One of the overall themes of the conference centered around the “Implementation of TRIZ;” the challenges, the marketing of TRIZ internally, the pitfalls experienced, the corporate support or lack of it, costs associated with TRIZ training, the attitude of the TRIZ trained, how training was conducted and what seemed to work best for learning and retention, and how TRIZ was being applied. A significant part of this discussion was the necessary development of a “Culture of Innovation” as part of the TRIZ implementation process. In general, most of the attendees agreed that it was very important for the TRIZ student to acquire a thorough knowledge of the fundamentals of TRIZ prior to using a computerized version of TRIZ. Again, most agreed that computerized TRIZ was an important tool in the application of TRIZ for the practitioner, once the understanding of TRIZ was entrenched.

Using TRIZ to analyze the “Evolutionary Trends” of products and processes always draws a lot of attention, and this conference was no exception. Everyone wants to be able to not only predict the future better, but also try to pull the future product back to be implemented earlier, today, if possible. Although touched upon by several presenters, one presentation in particular discussed accelerating the evolution of products in more detail.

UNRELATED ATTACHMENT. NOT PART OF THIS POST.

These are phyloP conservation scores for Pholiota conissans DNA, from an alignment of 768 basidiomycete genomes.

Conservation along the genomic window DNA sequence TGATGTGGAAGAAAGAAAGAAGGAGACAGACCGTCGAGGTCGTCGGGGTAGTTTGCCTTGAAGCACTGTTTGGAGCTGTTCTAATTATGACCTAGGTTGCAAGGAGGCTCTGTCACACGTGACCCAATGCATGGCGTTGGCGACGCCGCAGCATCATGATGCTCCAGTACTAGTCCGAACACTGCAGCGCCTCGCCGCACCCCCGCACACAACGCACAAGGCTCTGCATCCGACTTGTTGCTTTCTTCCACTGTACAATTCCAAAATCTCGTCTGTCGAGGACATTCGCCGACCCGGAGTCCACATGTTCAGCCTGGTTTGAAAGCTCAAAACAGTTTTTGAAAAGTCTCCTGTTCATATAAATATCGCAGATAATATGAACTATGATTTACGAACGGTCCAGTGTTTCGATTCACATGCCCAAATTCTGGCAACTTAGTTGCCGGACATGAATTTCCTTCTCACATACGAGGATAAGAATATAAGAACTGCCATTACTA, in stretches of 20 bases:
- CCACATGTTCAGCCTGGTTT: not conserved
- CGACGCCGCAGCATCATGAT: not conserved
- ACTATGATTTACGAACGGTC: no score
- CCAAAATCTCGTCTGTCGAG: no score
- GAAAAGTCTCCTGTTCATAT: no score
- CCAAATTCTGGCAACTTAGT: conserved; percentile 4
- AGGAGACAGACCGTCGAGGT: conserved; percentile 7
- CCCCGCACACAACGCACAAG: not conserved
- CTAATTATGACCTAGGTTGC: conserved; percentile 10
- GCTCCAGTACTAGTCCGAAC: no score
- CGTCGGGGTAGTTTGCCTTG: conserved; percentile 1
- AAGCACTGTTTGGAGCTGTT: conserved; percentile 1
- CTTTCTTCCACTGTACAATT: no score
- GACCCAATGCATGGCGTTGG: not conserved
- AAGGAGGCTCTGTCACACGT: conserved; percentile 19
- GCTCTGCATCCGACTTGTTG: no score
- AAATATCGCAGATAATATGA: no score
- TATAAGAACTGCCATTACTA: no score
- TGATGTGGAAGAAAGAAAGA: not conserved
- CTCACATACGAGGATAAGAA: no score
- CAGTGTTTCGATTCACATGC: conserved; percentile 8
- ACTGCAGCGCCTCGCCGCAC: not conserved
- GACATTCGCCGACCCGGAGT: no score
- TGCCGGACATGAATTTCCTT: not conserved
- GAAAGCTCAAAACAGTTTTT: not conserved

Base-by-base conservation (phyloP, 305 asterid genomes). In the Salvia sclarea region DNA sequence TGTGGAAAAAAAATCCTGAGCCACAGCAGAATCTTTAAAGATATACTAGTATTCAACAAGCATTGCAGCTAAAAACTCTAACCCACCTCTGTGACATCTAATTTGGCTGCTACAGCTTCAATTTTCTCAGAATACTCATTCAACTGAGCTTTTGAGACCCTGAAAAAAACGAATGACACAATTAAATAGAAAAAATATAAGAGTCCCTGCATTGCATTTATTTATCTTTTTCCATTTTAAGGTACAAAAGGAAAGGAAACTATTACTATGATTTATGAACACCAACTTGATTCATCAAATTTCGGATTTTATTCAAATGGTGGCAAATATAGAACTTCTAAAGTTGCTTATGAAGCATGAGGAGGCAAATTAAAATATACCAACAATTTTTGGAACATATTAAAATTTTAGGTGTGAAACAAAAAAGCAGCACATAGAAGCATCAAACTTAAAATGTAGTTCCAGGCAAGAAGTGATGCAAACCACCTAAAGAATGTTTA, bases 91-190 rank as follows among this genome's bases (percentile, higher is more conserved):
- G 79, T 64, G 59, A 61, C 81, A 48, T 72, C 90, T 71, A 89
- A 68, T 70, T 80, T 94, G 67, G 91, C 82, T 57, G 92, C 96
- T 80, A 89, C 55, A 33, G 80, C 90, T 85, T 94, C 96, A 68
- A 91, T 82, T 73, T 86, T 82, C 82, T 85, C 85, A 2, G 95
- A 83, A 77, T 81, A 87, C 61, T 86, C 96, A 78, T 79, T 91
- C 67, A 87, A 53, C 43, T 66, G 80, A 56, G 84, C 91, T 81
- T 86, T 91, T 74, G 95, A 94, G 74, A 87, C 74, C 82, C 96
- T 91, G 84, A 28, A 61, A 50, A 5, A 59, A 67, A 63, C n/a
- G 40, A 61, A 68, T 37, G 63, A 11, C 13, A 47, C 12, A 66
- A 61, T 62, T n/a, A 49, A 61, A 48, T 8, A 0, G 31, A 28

University level TRIZ education gained a great deal of attention and support. Denis Cavallucci from ENSAIS (National School of Arts and Industries of Strasbourg, France) introduced his proposed program for a Graduate Degree – Master’s in Innovative Design based upon the Theory of Inventive Problem Solving (TRIZ) and the General Theory of Advanced Thinking (QTSM-TRIZ). Denis has been a strong supporter of TRIZ in Europe and continues the effort by means of providing Russian to English translations of TRIZ writings as well as his academia level effort. Industry has recognized the need to not only train their existing technical communities in TRIZ Innovation, but to also help establish the TRIZ Innovative thinking early in the training (academia) and career of the technical people they hire, with further Innovation cultivation after entering industry. Internal training cost is a major concern for companies considering the implementation of a new methodology, such as TRIZ.